Software

Natural Hazards

Every year in the United States, natural hazard events threaten lives and livelihoods, resulting in deaths and billions of dollars in damage. Access the scientific data collected from monitoring, assessing, and conducting targeted research on a wide range of natural hazards.

Filter Total Items: 10
Date published: June 18, 2018

SLAMMER

SLAMMER is a Java program that facilitates performing a variety of sliding-block analyses to evaluate seismic slope performance

Date published: June 18, 2018

TRIGRS

A Fortran-90 Computer program for time-dependent slope stability in response to rainfall infiltration.

Date published: June 18, 2018

PTCOUNT

A Fortran-77 Computer Program to Calculate the Areal Distribution of Mapped Data Points Using Count-Circle Methodology.

Date published: June 18, 2018

JanbuGS, BishopGS, and FelleniusGS

Fortran-77 programs for limit-equilibrium slope-stability analysis.

Date published: June 18, 2018

Scoops3D

Scoops3D is software to analyze three-dimensional slope stability throughout a digital landscape.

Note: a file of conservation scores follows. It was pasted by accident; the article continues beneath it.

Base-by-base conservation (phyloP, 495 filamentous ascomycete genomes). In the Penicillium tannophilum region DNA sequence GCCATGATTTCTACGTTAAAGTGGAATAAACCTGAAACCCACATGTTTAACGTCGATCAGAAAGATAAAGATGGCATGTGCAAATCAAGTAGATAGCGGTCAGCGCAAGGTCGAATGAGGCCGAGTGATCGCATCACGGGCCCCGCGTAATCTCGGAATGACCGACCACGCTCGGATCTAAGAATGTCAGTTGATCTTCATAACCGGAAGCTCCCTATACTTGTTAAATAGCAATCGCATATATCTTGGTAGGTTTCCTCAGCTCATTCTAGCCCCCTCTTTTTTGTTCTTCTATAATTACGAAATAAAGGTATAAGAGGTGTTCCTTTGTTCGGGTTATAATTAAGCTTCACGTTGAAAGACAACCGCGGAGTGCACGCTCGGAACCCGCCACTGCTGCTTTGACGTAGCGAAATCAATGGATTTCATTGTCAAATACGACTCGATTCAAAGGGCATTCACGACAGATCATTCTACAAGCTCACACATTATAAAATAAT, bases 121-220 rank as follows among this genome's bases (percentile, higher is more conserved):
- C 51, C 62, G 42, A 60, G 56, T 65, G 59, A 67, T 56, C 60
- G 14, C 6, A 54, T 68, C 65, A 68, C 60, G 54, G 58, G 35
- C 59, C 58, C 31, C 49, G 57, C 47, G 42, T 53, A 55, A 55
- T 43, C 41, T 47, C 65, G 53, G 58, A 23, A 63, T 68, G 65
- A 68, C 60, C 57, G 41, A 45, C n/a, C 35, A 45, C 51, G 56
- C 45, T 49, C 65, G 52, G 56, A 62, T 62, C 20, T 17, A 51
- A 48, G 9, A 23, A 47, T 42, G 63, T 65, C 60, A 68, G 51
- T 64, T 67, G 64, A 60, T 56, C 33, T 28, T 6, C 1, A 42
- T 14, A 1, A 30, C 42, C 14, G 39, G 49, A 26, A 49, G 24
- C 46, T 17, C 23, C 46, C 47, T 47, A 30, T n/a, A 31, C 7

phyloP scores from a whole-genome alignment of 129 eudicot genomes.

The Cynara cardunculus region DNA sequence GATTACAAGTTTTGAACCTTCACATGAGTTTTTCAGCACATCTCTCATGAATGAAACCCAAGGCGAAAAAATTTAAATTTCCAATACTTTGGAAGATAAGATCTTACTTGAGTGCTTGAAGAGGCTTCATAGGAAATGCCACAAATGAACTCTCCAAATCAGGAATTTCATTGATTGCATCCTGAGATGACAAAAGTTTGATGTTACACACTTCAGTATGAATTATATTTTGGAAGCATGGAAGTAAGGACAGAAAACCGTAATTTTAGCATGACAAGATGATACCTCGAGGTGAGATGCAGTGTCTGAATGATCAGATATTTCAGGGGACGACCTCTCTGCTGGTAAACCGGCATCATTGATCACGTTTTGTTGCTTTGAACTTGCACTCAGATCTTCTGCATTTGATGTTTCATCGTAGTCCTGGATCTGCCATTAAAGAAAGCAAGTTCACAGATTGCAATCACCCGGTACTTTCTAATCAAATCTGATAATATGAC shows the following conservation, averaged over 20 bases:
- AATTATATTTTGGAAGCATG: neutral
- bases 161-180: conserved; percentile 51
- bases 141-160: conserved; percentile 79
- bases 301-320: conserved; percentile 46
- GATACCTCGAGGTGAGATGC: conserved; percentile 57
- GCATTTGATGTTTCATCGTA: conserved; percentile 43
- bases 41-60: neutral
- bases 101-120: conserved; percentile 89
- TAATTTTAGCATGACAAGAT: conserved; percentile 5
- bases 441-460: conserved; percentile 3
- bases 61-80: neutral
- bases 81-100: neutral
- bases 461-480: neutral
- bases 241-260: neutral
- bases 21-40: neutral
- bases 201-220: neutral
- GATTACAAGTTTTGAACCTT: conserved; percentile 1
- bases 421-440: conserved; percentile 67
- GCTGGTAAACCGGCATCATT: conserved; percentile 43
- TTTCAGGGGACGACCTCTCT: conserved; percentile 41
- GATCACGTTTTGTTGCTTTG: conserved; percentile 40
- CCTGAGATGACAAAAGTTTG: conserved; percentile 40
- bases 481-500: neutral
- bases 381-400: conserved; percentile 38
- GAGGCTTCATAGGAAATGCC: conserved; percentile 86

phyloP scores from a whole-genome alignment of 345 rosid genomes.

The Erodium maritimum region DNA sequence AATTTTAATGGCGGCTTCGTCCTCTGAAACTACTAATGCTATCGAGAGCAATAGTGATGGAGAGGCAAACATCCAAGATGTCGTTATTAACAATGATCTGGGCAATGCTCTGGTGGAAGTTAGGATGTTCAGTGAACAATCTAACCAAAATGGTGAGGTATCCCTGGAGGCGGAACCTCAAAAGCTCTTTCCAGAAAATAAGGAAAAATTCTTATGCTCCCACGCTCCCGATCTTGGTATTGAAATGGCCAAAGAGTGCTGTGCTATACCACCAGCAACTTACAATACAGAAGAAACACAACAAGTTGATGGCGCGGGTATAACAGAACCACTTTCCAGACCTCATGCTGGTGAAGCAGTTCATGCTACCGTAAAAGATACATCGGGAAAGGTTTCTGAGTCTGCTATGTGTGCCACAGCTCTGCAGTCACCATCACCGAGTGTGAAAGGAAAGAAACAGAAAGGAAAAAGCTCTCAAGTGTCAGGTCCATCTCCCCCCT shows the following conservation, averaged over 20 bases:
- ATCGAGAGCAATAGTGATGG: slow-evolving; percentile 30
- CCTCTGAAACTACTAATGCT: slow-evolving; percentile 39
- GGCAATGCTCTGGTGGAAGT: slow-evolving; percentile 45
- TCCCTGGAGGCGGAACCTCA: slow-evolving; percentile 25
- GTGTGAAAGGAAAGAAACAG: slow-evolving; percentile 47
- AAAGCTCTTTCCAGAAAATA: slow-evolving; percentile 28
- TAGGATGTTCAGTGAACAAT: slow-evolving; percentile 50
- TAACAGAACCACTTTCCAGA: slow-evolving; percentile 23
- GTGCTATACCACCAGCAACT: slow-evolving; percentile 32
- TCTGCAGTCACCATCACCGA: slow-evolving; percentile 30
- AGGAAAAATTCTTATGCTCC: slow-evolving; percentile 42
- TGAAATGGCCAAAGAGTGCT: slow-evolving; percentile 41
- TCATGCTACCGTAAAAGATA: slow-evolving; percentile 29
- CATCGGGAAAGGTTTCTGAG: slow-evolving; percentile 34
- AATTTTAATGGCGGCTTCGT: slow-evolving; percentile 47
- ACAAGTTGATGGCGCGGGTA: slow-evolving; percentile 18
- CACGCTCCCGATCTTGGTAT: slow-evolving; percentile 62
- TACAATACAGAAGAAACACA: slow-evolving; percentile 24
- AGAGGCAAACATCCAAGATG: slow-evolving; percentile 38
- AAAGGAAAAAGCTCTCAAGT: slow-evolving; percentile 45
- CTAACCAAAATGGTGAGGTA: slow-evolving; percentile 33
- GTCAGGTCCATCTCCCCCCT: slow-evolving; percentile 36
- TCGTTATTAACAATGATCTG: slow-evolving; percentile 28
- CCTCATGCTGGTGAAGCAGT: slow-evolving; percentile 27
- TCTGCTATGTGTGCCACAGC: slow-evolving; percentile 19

Date published: April 13, 2017

Pedestrian Evacuation Analyst Tool

The Pedestrian Evacuation Analyst is an ArcGIS extension that estimates how long it would take for someone to travel on foot out of a hazardous area that was threatened by a sudden event such as a tsunami, flash flood, or volcanic lahar. It takes into account the elevation changes and the different types of landcover that a person would encounter along the way.

Date published: April 26, 2016

Earthquake Software

Designed to facilitate the study of earthquakes, faults, and seismic related events.

Date published: April 26, 2016

Volcano software

Designed to facilitate the study of seismicity associated with volcanic activity.

Date published: April 26, 2016

Landslide software

Various software designed for landslide assessments and modeling.

Date published: January 1, 2011

USGS Twitter Earthquake Dispatch (@USGSted)

@USGSted (USGS Twitter Earthquake Dispatch) distributes Twitter alerts for earthquakes worldwide with magnitudes of 5.5 and above. When citizens feel shaking activity, they often use the popular social media application, Twitter, to "tweet" what they are experiencing.